Lightspeed: Edited by John Joseph Adams




Author Spotlight: Ursula K. Le Guin

Within “Elementals” is a wonderful connection to belief in something we might never see. The chthons exist visibly, but only in darkness; draks live in white-hot lava. How much did faith play in the story and the elementals themselves?

Actually, it’s not just the chthons and draks; none of the elementals in “Elementals” can ordinarily be seen. But vision isn’t our only access to reality, is it? We can know something we can’t see exists—no need to invoke faith. If I fall over the cat in the dark, I don’t believe that it’s the cat, I know it’s the cat. So does the cat.

Of course I’m not asking you to believe in the existence of the elementals, except while you’re reading the story. I have faith in my readers. I believe they know that I made up the whole damn thing. That’s the covenant of fiction. The bond of trust between writer and reader is the story itself.

What was more exciting in creating something like the airlings or draks—the absolute unknown, or expanding upon the theoretical? Where was your focal point in their creation?

It’s always exciting to discover a new species.

I’ve always thought the nicest honor you could be given would be a newly discovered species named for you. Testudo ursulae . . . Pestifer leguini . . .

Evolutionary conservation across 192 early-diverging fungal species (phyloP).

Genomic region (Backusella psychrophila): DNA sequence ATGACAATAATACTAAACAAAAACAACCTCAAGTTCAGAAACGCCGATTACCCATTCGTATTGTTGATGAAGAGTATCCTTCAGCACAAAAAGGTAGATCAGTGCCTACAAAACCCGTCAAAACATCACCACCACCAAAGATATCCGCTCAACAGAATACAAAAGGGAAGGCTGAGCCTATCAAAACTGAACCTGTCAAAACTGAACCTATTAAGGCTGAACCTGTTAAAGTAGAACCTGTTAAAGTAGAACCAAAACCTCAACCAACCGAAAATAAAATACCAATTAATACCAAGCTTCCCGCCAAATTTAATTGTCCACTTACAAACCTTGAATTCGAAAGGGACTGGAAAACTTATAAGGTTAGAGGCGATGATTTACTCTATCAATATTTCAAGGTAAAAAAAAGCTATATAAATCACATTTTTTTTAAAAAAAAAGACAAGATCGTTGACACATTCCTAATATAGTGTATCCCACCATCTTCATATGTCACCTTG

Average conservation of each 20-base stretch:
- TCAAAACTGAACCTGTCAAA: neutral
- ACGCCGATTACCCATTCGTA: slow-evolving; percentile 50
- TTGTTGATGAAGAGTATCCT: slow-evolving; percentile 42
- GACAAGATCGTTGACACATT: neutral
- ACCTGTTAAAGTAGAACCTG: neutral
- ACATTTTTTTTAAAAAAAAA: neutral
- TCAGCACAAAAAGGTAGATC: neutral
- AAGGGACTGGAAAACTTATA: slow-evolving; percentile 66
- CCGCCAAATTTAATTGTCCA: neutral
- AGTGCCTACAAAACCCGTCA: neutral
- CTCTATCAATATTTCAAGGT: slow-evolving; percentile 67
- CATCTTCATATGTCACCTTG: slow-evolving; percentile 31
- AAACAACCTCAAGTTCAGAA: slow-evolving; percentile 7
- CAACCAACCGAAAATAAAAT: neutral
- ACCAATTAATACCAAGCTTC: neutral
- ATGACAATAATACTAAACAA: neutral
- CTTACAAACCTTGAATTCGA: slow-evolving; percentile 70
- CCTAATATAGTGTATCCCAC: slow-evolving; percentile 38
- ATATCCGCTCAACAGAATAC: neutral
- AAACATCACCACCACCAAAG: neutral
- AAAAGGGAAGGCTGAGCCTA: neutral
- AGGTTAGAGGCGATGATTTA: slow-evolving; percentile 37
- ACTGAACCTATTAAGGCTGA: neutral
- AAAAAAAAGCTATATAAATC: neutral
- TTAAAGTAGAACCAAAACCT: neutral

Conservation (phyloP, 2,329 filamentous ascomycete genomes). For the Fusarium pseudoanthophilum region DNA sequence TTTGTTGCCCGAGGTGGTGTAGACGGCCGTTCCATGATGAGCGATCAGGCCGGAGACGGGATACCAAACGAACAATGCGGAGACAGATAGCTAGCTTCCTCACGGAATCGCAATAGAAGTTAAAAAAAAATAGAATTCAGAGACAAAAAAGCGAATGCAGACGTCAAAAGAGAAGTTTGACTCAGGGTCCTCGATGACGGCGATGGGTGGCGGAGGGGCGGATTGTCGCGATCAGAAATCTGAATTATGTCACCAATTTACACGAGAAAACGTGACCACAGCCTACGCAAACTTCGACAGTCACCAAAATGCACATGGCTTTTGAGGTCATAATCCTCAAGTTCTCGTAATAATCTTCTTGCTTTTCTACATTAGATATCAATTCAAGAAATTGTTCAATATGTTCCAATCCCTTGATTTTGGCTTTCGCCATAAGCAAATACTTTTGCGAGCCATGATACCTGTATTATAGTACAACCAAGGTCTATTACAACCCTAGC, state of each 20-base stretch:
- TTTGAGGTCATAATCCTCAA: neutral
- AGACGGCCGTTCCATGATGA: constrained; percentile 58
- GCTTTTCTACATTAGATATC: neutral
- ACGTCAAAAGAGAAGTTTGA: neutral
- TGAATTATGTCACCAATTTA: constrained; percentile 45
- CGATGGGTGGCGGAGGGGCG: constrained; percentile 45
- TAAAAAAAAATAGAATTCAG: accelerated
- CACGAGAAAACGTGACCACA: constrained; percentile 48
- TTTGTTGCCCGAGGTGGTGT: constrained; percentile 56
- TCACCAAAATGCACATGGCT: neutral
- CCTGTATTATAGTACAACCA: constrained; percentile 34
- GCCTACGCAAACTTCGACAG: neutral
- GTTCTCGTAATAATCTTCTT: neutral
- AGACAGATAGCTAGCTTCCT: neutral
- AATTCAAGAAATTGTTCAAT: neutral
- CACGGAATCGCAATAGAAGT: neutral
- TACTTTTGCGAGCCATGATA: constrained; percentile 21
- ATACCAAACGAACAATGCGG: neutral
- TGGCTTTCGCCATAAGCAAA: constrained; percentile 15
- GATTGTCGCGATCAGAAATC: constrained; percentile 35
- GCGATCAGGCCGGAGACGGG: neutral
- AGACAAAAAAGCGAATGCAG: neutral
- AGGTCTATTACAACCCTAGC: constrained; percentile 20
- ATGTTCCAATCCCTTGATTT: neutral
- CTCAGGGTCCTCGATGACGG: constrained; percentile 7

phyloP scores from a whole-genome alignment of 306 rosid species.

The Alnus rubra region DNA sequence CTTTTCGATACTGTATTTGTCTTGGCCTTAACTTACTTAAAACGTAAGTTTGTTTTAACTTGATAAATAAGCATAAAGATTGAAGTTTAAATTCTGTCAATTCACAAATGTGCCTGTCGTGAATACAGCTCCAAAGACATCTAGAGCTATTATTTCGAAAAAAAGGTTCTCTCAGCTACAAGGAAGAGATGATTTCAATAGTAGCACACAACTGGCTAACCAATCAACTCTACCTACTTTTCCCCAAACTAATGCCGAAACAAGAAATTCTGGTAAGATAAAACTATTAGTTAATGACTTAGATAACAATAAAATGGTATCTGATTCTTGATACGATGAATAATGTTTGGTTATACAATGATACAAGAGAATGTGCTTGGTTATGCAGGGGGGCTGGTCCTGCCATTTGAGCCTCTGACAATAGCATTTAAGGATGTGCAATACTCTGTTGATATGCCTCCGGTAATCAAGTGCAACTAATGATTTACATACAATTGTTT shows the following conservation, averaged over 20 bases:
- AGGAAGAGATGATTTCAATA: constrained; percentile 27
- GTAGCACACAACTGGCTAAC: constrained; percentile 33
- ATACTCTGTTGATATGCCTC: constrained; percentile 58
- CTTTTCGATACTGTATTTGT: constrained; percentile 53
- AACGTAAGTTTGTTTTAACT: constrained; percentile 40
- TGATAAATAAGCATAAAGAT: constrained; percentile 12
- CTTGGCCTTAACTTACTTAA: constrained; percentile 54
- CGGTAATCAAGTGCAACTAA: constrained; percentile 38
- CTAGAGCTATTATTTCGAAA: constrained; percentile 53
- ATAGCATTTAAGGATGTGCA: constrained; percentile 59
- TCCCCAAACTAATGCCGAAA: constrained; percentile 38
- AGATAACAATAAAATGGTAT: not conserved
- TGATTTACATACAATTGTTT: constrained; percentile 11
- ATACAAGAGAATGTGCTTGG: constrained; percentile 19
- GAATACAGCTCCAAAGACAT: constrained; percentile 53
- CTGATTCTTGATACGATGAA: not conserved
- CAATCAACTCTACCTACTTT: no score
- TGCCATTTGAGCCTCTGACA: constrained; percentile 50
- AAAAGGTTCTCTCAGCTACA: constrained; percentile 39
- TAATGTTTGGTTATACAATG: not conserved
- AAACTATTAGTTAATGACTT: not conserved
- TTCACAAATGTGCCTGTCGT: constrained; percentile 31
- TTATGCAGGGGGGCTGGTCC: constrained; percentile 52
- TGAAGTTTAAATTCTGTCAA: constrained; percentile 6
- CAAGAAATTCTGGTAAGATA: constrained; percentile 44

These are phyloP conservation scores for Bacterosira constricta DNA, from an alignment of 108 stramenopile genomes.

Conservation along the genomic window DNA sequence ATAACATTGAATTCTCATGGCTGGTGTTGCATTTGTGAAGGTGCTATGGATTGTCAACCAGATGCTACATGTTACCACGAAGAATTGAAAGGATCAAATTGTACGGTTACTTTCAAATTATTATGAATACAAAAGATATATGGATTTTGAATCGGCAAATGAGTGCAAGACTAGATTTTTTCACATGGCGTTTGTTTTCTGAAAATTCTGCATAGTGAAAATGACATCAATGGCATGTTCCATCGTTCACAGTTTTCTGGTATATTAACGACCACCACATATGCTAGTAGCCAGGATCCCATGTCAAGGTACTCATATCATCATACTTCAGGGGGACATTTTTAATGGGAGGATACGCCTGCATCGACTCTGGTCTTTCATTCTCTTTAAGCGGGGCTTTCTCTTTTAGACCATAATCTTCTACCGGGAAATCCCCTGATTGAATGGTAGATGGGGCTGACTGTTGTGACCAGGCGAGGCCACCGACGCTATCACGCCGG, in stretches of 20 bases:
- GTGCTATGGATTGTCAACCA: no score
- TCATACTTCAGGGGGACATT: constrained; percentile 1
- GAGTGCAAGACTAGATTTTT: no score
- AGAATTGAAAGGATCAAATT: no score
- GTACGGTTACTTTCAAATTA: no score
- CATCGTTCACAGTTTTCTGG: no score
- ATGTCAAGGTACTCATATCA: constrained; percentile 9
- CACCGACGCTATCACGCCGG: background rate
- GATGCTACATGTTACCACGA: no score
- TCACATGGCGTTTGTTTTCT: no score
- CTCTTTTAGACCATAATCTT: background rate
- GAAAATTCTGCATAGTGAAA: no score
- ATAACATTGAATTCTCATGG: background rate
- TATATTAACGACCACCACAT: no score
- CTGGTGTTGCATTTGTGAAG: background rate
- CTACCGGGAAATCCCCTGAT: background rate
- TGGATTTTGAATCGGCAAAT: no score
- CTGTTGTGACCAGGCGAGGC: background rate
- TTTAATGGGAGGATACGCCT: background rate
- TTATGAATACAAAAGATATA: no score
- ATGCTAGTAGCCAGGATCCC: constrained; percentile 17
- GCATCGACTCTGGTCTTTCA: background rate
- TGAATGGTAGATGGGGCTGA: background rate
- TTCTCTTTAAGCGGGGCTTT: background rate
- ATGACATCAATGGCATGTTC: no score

I don’t think any theories were involved, except possibly when I discovered the existence of booklets. Typographical errors are the kind of random anomaly that the tidy human mind likes to explain away with a theory, a hypothesis. The more we type, the more typos there are. How can this be? The (hypothetical) existence of booklets explains it all.

What prompted the encyclopedic format? How do you think the story would have changed if you’d written about the elementals as characters interacting with other characters or plots?

The various elemental species revealed themselves to me one by one, at fairly long intervals. They didn’t come as stories. They came pretty much as they are in “Elementals.” Maybe at another period of my life I’d have used one or another of them in a conventional plotted story, but at this point, that seemed unnecessary. Pointing out their existence and characteristics was enough.

If “you can photograph anything you believe in” holds firm—what subject of current mistrust and doubt would you like to photograph, and why?

We seem to be up against the question of faith again. The sentence “You can photograph anything you believe in” comes right after the sentence “There are photographs of Nessie in Loch Ness.” Arthur Conan Doyle took photographs of fairies at the bottom of his garden. And now we have Photoshopping . . . A photograph of Barack Obama burning the American flag while pissing on the Constitution wouldn’t prove a damn thing except to the people who wanted it to.

What can we expect to see from you in the near future?

I’m working on a sort of cowboy story at present.

I never have any idea what’s coming next. I just hope it keeps coming.

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Patrick J Stephens

Patrick J Stephens recently graduated from the University of Edinburgh and, after spending the entire year writing speculative fiction, came back with a Master’s in Social Science. His first collection (Aurichrome and Other Stories) can be found on Kindle and Nook.